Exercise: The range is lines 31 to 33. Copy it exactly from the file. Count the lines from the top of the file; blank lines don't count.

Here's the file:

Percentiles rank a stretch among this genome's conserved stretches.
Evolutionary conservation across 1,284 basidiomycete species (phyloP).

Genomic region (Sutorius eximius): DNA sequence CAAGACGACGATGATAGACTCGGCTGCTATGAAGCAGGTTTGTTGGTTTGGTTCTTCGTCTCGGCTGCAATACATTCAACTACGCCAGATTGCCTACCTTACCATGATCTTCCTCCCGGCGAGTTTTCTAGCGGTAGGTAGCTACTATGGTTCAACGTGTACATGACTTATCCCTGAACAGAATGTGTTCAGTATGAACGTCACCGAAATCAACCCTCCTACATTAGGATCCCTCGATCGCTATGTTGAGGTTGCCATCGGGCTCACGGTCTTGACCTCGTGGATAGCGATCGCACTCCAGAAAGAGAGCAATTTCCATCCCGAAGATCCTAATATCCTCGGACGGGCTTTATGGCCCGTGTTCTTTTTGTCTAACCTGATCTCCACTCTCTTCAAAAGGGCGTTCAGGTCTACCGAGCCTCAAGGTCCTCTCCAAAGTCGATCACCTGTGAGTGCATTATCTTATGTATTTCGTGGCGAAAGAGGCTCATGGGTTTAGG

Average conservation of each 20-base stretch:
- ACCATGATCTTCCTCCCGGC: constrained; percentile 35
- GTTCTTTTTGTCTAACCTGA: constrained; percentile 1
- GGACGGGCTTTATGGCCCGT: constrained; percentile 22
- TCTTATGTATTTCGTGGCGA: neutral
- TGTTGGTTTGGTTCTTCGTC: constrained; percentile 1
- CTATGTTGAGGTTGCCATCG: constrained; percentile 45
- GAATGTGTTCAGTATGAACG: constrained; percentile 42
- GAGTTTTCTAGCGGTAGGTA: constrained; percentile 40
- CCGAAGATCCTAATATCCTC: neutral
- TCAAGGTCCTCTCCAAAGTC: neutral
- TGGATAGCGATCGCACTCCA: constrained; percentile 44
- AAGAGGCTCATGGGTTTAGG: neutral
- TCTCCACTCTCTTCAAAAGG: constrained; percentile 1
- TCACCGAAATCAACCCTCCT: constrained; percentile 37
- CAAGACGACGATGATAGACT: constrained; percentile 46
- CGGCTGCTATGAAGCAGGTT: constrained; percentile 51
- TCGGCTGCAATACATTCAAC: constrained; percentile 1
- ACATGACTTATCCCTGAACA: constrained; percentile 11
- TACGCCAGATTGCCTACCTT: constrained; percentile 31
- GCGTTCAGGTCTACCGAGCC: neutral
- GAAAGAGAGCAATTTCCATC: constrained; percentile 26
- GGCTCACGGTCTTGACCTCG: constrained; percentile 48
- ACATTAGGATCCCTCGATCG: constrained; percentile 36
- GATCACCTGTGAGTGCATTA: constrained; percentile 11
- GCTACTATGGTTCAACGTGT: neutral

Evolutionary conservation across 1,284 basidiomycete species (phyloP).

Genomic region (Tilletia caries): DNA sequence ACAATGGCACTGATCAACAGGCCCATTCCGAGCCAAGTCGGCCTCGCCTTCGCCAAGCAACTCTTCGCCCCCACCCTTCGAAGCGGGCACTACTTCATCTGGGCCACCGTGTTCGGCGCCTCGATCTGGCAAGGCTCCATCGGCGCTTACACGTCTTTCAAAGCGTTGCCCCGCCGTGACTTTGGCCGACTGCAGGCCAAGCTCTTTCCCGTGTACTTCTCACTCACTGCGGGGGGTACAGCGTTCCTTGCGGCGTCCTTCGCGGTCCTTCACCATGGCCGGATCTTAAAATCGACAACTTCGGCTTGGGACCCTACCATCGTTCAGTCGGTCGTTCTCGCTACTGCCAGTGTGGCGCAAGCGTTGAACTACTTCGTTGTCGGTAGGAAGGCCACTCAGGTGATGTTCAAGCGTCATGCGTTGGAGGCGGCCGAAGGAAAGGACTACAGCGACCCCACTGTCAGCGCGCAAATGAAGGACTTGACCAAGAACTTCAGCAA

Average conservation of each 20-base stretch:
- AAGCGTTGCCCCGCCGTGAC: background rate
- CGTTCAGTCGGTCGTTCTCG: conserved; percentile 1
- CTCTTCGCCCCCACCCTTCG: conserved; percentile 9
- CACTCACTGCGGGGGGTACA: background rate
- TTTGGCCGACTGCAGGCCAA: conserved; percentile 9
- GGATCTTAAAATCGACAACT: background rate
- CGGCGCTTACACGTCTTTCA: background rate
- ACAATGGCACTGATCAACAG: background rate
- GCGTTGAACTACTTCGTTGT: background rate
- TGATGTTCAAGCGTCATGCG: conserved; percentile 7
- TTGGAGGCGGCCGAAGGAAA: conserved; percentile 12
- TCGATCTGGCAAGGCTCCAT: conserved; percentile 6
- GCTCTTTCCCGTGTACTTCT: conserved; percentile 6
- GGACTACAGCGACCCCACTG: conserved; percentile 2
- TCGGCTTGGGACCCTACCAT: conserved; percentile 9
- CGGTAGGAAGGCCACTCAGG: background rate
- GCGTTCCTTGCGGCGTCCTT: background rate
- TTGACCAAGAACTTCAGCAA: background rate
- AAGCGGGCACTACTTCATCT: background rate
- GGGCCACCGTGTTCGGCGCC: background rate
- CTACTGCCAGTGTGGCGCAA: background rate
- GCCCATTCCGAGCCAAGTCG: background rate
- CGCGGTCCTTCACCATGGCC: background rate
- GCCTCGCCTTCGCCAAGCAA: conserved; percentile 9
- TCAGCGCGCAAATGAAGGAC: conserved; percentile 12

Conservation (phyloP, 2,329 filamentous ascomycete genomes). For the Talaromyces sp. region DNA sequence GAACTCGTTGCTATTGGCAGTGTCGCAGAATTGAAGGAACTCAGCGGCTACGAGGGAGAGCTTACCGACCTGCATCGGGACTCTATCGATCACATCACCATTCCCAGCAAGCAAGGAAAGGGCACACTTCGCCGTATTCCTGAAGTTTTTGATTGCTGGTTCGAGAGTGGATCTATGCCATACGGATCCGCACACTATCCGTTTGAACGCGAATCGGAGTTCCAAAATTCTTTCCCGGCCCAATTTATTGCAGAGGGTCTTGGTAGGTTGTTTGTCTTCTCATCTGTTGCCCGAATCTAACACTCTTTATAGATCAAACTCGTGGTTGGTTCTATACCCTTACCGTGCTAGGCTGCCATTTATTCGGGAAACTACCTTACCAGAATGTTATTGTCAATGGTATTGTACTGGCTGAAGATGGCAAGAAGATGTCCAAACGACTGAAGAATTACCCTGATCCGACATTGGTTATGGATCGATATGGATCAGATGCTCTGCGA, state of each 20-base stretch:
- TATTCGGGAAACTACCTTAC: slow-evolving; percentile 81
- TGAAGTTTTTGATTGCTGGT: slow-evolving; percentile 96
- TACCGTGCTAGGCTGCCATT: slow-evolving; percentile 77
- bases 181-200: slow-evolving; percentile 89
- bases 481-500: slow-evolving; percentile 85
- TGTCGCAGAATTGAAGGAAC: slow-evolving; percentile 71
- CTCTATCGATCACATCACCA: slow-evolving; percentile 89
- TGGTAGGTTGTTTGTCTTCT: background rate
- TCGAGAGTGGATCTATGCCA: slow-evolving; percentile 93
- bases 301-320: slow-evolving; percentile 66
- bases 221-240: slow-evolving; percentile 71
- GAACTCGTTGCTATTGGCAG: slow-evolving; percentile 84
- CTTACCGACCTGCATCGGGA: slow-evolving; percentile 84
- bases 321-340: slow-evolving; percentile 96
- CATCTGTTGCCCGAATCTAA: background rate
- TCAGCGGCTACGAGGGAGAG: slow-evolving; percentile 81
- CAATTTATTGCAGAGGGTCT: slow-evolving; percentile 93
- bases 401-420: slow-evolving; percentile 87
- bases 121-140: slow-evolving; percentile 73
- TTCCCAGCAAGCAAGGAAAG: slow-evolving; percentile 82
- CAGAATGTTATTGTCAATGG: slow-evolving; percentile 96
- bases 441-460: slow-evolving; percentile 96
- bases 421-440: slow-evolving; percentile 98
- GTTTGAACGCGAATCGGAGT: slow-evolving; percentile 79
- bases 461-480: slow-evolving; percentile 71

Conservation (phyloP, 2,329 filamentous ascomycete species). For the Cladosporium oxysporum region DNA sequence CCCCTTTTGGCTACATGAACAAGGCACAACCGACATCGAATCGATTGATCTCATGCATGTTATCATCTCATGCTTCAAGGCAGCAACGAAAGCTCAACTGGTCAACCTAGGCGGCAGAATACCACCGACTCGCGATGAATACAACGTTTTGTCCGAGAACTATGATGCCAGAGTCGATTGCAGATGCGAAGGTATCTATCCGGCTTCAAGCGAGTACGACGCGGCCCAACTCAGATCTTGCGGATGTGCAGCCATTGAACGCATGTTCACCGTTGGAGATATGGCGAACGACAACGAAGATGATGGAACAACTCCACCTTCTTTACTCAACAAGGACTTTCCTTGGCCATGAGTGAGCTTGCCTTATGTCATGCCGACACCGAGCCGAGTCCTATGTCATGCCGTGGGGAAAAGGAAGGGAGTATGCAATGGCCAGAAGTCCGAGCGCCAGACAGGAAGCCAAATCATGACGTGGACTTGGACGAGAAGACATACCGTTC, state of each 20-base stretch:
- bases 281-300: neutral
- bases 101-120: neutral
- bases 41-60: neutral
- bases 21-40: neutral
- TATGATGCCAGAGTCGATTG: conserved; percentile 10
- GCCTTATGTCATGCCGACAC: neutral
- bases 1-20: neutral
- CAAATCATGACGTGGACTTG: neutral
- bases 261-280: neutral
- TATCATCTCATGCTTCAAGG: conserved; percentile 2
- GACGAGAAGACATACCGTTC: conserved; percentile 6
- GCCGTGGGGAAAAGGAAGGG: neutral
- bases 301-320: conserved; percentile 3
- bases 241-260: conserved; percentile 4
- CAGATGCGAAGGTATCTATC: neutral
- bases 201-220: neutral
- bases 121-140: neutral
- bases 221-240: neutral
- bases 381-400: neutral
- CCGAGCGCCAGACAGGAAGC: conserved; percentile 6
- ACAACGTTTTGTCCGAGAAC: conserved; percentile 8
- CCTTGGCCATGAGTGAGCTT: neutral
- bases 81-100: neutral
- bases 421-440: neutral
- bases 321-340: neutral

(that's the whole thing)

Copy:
Genomic region (Tilletia caries): DNA sequence ACAATGGCACTGATCAACAGGCCCATTCCGAGCCAAGTCGGCCTCGCCTTCGCCAAGCAACTCTTCGCCCCCACCCTTCGAAGCGGGCACTACTTCATCTGGGCCACCGTGTTCGGCGCCTCGATCTGGCAAGGCTCCATCGGCGCTTACACGTCTTTCAAAGCGTTGCCCCGCCGTGACTTTGGCCGACTGCAGGCCAAGCTCTTTCCCGTGTACTTCTCACTCACTGCGGGGGGTACAGCGTTCCTTGCGGCGTCCTTCGCGGTCCTTCACCATGGCCGGATCTTAAAATCGACAACTTCGGCTTGGGACCCTACCATCGTTCAGTCGGTCGTTCTCGCTACTGCCAGTGTGGCGCAAGCGTTGAACTACTTCGTTGTCGGTAGGAAGGCCACTCAGGTGATGTTCAAGCGTCATGCGTTGGAGGCGGCCGAAGGAAAGGACTACAGCGACCCCACTGTCAGCGCGCAAATGAAGGACTTGACCAAGAACTTCAGCAA

Average conservation of each 20-base stretch:
- AAGCGTTGCCCCGCCGTGAC: background rate